All of these grants retained their funding, but this episode touched off a very serious concern. Would this attempt at a witch hunt stifle sexuality research that could have potentially important implications for HIV prevention programs?

Kempner interviewed 82 of the 163 principle investigators caught up in the controversies and found that the controversies did appear to have a chilling effect:

  • 55% agreed or strongly agreed that “the NIH is less likely to fund research about sexual behaviors because of the current political climate.”
  • 79% agreed or strongly agreed that “funding decisions at the NIH are more political under the Bush administration than they were under the Clinton administration.”
  • 71% agreed or strongly agreed that “the political controversy created a ‘chilling effect’ in research, dissuading scientists from studying controversial issues.”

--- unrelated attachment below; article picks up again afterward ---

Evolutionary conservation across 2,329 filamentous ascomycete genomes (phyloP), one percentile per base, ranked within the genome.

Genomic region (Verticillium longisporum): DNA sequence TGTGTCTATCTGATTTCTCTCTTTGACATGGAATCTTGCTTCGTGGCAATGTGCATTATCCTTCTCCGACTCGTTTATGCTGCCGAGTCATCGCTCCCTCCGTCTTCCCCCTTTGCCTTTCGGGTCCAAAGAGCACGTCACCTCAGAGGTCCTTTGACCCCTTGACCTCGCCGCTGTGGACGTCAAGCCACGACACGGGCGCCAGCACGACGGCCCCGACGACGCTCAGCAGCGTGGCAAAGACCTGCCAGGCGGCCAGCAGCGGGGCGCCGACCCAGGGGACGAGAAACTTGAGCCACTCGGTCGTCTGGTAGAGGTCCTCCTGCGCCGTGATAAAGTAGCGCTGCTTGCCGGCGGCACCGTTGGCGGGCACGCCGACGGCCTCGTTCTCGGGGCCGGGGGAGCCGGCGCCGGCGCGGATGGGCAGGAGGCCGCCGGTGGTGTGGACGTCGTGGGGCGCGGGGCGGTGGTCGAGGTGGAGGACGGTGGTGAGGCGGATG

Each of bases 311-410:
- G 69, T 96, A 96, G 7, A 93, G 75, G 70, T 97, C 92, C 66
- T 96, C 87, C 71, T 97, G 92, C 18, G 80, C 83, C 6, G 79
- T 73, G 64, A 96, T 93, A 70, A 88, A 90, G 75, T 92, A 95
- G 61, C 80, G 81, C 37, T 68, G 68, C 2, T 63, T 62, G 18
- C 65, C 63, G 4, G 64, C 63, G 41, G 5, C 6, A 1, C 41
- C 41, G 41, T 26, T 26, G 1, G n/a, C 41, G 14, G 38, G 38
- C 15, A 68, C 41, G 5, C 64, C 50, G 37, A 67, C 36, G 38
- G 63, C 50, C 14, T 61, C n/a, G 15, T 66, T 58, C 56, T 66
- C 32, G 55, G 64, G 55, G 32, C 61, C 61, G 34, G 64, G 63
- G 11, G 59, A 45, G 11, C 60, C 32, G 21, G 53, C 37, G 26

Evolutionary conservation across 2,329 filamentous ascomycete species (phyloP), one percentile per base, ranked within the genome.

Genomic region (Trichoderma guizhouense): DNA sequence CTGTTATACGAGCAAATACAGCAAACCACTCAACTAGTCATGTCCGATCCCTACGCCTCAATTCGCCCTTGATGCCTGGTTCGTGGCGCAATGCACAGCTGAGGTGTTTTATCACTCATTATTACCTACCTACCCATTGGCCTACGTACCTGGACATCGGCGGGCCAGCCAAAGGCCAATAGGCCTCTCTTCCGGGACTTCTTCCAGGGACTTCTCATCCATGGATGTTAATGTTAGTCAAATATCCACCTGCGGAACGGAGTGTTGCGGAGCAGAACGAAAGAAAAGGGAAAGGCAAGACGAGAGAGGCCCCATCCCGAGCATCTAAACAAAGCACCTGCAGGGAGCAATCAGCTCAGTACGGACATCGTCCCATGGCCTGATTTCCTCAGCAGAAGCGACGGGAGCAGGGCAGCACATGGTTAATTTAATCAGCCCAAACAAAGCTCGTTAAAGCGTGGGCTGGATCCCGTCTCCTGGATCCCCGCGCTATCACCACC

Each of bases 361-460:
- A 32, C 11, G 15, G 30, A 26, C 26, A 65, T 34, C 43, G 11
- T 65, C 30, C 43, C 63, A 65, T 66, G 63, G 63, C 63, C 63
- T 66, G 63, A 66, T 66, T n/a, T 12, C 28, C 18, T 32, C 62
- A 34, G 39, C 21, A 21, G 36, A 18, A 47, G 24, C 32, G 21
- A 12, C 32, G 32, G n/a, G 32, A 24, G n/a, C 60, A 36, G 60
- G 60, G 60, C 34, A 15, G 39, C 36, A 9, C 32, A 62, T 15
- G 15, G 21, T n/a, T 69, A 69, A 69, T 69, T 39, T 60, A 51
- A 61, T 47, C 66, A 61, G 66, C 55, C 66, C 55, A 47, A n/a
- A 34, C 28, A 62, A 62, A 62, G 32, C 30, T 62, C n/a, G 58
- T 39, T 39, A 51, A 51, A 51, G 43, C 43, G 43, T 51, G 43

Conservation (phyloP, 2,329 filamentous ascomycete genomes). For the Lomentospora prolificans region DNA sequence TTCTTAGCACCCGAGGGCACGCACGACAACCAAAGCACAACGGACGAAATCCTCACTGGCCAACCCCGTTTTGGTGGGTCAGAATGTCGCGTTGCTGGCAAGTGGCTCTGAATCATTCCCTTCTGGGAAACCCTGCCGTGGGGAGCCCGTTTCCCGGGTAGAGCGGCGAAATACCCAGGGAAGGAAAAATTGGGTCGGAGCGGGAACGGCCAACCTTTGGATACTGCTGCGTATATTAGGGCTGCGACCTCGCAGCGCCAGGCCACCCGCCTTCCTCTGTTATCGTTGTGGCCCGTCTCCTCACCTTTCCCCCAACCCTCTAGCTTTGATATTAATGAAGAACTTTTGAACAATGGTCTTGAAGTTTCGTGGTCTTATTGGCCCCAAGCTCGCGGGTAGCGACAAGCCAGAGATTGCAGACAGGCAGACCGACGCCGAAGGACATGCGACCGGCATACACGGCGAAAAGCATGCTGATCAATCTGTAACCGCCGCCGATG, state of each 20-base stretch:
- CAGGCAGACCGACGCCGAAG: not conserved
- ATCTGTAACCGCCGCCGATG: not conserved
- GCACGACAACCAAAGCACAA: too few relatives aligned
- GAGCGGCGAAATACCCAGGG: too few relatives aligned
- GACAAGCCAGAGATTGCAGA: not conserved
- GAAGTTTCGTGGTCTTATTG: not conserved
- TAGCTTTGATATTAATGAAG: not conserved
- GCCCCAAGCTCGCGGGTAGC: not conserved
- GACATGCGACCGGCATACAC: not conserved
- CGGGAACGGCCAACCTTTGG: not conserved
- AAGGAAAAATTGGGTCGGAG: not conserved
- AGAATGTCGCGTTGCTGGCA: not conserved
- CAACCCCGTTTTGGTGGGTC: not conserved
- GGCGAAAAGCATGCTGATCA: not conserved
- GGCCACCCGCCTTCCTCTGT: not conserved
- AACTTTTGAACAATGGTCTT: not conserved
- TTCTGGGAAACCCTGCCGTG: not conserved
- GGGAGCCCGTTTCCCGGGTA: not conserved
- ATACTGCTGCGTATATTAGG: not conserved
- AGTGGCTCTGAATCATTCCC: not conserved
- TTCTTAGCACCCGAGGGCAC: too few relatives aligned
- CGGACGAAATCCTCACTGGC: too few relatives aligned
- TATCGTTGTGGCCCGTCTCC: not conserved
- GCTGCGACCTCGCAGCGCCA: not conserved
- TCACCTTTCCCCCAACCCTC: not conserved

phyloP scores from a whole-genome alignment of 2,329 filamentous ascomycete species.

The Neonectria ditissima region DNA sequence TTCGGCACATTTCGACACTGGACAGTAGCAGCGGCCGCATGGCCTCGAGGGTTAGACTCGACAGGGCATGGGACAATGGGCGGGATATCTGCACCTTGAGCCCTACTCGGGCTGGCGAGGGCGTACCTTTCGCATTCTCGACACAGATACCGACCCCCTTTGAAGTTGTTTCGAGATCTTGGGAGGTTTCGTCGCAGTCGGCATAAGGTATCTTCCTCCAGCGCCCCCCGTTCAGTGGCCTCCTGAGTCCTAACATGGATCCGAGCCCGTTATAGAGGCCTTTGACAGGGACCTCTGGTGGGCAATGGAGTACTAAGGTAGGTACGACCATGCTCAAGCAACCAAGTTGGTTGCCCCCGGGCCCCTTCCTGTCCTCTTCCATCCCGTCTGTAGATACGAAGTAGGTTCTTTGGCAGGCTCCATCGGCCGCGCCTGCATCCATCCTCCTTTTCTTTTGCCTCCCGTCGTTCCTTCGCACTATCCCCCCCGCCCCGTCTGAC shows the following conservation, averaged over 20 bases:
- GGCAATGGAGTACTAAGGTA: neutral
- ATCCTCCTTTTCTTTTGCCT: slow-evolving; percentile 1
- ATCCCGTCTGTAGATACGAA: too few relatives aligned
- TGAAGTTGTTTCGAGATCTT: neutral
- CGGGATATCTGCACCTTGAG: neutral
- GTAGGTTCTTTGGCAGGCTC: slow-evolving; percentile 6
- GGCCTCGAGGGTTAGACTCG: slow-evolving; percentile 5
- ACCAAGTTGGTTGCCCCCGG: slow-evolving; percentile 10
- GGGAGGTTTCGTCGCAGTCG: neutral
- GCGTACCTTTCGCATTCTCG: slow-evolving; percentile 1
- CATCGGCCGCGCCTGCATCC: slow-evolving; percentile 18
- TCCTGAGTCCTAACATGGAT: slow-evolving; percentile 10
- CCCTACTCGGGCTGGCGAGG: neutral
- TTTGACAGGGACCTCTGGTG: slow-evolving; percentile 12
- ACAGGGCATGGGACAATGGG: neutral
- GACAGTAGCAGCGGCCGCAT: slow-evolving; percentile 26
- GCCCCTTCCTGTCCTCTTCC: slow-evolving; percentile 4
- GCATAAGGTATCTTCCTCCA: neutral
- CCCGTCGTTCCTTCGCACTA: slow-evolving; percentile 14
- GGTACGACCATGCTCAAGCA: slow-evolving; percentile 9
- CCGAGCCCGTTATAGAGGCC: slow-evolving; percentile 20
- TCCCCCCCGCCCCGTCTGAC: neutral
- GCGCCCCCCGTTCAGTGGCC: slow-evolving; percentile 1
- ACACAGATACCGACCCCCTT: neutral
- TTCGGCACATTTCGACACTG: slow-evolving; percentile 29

But on the other hand:

  • Only 34% agreed or strongly agreed that “I am less likely to receive funding from the NIH because of this controversy.”
  • and 79% agreed or strongly agreed that “no amount of political controversy would dissuade me from conducting HIV or sex-related research.

Why the apparent contradiction? According to Kempner, many of these researchers felt safe because they learned to self-censor in order to stay in the NIH’s good graces.  When writing grant applications, more than half said they omitted words like gay, lesbian, bisexual, sexual intercourse, anal sex, homosexual, homophobia, AIDS, barebacking, bath houses, sex workers, needle exchange and harm reduction — all subjects which must be studied in order to improve HIV and STD prevention programs.

Most researchers believed that omitting these terms had only a “cosmetic effect” on their research. But they also noted that by obscuring the contents of their work, it became much more difficult for other researchers to find important cutting edge research in these very important topics.

But the worst of it was this: nearly a quarter reported that they either re-framed their studies to make them more politically viable or dropped them altogether. A smaller number actually changed careers as a result of the controversy.